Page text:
Statements made by litigants and their attorneys in
judicial proceedings cannot form the basis for a defamation
action because they are protected by an absolute privilege. But what if an
attorney, desirous of increased media exposure, takes copies of what might
otherwise be considered slanderous statements and forwards them to the media? Do
statements made in judicial proceedings lose their privileged status when
republished to third parties? The answer, according to Norfolk judge Charles E.
Poston, is that it depends on whether the attorney acted with malice.
In D'Alfio v. Theuer, a sea captain sued a lawyer who had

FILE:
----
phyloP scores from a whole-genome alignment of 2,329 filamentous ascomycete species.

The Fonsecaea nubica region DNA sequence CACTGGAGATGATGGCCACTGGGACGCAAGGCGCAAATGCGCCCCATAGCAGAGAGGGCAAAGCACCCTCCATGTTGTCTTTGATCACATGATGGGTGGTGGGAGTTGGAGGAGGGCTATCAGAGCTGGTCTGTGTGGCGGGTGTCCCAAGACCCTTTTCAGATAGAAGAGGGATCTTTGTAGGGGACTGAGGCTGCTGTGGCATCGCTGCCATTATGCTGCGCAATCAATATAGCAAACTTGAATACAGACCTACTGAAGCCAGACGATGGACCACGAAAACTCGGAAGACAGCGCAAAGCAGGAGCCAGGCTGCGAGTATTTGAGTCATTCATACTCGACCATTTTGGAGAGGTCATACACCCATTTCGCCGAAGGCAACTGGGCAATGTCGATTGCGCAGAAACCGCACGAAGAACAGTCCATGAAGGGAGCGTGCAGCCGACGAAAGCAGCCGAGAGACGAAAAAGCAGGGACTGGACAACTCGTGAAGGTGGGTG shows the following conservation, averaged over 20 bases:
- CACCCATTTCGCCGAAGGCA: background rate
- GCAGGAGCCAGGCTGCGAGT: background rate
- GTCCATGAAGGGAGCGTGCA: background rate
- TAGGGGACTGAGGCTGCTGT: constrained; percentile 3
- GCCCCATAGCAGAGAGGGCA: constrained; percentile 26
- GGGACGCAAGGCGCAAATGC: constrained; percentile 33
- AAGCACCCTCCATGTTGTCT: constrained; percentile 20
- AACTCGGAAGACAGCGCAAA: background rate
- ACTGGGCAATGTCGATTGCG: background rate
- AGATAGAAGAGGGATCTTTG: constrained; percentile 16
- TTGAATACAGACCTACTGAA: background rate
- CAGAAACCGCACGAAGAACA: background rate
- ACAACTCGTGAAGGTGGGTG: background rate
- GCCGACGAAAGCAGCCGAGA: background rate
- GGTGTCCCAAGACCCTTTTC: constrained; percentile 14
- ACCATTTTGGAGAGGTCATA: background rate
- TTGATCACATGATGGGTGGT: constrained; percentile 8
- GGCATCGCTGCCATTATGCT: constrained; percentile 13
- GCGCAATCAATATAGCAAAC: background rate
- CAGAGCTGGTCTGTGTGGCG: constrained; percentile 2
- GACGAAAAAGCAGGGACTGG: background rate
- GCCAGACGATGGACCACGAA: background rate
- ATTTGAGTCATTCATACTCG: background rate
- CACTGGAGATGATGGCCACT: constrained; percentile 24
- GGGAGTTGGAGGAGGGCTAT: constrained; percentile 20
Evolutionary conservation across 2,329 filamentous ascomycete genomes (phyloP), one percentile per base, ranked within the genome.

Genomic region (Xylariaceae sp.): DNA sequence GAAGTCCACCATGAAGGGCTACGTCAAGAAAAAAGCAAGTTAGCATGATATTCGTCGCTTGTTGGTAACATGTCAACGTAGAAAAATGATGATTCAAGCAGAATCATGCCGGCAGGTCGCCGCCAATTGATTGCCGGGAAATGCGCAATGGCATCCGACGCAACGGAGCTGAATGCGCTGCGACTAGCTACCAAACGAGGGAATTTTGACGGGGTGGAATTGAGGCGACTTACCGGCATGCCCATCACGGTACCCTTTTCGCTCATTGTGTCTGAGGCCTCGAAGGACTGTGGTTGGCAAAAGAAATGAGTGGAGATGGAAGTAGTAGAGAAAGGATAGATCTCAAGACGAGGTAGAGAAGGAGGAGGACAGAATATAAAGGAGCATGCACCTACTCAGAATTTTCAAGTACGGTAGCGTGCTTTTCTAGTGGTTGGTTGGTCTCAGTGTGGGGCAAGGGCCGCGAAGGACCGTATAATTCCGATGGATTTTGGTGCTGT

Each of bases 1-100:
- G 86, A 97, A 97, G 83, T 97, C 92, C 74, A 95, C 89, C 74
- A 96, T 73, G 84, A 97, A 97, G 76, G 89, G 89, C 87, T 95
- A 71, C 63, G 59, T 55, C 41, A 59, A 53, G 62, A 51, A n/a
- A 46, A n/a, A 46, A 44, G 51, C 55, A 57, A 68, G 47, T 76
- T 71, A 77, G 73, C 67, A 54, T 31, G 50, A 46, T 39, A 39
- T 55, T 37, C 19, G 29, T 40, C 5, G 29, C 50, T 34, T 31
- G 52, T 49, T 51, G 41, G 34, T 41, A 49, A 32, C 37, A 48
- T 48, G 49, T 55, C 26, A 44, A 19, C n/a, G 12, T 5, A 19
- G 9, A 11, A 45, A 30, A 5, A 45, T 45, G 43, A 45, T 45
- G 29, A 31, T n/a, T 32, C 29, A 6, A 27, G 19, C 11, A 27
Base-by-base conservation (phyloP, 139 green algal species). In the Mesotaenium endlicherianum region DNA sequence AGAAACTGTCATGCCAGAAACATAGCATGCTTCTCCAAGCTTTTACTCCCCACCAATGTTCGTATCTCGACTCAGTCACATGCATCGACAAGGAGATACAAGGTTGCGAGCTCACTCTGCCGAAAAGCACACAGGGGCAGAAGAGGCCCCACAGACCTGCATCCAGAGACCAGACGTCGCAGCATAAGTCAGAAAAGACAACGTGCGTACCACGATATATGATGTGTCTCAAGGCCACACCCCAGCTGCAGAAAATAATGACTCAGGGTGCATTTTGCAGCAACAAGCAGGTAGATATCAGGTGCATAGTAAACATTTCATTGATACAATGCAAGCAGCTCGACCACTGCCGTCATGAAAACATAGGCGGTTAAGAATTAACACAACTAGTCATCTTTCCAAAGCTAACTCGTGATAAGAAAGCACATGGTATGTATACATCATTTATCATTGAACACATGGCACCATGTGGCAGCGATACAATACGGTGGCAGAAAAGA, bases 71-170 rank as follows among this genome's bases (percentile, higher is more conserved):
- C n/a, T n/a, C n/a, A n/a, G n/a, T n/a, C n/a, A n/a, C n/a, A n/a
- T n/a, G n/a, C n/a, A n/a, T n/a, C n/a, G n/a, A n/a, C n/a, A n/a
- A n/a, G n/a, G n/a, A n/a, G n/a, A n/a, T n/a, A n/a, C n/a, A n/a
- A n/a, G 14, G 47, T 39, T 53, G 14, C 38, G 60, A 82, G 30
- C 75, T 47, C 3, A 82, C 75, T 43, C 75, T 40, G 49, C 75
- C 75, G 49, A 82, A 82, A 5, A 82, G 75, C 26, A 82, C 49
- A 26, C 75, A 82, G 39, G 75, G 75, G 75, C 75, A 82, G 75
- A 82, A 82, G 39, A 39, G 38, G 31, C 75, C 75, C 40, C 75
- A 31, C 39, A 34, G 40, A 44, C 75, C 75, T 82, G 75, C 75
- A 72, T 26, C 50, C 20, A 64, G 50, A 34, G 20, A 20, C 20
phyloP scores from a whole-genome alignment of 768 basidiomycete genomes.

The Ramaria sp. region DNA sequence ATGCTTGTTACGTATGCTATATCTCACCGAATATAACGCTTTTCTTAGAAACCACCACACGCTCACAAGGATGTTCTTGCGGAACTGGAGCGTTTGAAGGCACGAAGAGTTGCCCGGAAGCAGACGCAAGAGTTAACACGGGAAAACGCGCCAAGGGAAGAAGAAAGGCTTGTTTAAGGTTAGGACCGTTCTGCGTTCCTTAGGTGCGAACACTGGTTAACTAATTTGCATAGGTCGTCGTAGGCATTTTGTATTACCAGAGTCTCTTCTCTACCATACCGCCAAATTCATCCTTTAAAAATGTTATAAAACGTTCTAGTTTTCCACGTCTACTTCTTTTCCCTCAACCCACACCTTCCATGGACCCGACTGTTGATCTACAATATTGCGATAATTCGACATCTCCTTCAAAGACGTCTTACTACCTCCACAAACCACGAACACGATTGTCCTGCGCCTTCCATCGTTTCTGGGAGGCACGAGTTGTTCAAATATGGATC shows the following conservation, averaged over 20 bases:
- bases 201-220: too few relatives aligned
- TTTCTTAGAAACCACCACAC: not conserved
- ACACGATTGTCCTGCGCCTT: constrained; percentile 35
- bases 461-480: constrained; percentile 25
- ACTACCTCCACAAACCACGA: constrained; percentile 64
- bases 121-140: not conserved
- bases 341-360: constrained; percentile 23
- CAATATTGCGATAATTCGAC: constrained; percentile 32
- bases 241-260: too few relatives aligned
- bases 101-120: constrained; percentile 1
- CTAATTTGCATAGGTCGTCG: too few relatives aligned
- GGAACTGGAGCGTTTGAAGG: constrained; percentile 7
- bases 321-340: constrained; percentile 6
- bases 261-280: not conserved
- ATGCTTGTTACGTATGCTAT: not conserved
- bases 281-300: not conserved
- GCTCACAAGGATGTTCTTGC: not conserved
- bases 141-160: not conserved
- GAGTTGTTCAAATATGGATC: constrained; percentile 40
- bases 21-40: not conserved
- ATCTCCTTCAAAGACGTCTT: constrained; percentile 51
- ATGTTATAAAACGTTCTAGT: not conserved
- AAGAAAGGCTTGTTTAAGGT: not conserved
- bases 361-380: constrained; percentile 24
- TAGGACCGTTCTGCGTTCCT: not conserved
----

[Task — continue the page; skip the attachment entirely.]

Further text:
filed at least one lawsuit against him on behalf of a client claiming employment
discrimination. The lawsuit, the sea captain contended, contained numerous
false and defamatory allegations, such as that the captain had ordered a seaman
on his ship to be handcuffed in retaliation for speaking to a newspaper
reporter and that he had threatened to put him in a straightjacket. What the
captain found particularly troublesome, however, was that the seaman's lawyer
faxed a copy of the lawsuit to the media. He sued the lawyer for defamation.
The lawyer filed a "demurrer" (essentially a
motion to dismiss the complaint) on the ground that the allegedly defamatory
statements were protected by absolute or qualified privilege. Judge Poston
overruled the demurrer and permitted the lawsuit to proceed.
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